Few people have heard of it, yet many consider John Blankenbaker's KENBAK-1 to be the first commercial personal computer.

Koss introduced these headphones over 40 years ago, and they remain affordable favorites to this day.

Vintage Video Games from the USSR

Gorodki

Wired is running a short piece on a group of students from Moscow State Technical University who are on a quest to restore Soviet-era arcade consoles. The piece is frustratingly short on details, but the photo gallery is worth a look. In many ways, the games are crude variants of Western concepts: side-scrolling adventure games, driving games (no brakes, though), and so on.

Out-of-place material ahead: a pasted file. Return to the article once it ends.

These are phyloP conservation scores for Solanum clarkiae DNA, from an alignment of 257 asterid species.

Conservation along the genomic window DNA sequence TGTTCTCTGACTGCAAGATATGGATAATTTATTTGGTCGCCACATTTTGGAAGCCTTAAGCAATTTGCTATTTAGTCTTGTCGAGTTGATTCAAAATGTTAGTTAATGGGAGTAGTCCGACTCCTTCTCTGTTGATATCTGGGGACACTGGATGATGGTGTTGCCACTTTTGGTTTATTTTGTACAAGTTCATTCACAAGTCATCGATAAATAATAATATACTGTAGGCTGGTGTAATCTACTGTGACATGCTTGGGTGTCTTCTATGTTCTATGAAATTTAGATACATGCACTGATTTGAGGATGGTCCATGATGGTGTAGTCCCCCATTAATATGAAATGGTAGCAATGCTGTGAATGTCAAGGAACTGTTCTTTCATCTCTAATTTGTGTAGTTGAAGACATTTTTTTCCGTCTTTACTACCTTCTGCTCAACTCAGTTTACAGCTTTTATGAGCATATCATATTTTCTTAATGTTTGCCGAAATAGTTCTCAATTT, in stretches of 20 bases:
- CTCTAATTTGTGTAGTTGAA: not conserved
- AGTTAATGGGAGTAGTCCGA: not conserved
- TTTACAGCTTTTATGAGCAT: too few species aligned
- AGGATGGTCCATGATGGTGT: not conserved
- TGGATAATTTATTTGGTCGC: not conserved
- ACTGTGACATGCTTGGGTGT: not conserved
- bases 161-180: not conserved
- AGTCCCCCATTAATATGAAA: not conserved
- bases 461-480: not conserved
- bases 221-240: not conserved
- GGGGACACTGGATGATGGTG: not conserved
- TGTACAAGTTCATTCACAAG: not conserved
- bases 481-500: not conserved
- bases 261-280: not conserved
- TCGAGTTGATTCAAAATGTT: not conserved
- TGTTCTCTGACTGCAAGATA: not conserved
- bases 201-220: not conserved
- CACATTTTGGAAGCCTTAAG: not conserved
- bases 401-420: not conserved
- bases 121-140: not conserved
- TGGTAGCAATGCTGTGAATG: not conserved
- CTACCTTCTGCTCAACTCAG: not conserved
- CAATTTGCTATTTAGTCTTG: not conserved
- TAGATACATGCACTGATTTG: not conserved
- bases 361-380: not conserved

Approximately 70 different titles were produced between the 1970s and the fall of the Soviet Union, intended for "entertainment and active leisure, as well as the development of visual-estimation abilities." Oddly enough, they lacked high-score tables because that sort of competition was discouraged. I suspect that high scores were removed to discourage gambling, however. Many of the games focused on earning enough points to win a free play. While we're on the subject, how come Pac-Man or Galaxians never offered a free pay option? Hmm. Now I'm feeling ripped-off.

Soviet-Era Arcade Games Crawl Out of Their Cold War Graves

Related:
Soviet Mice

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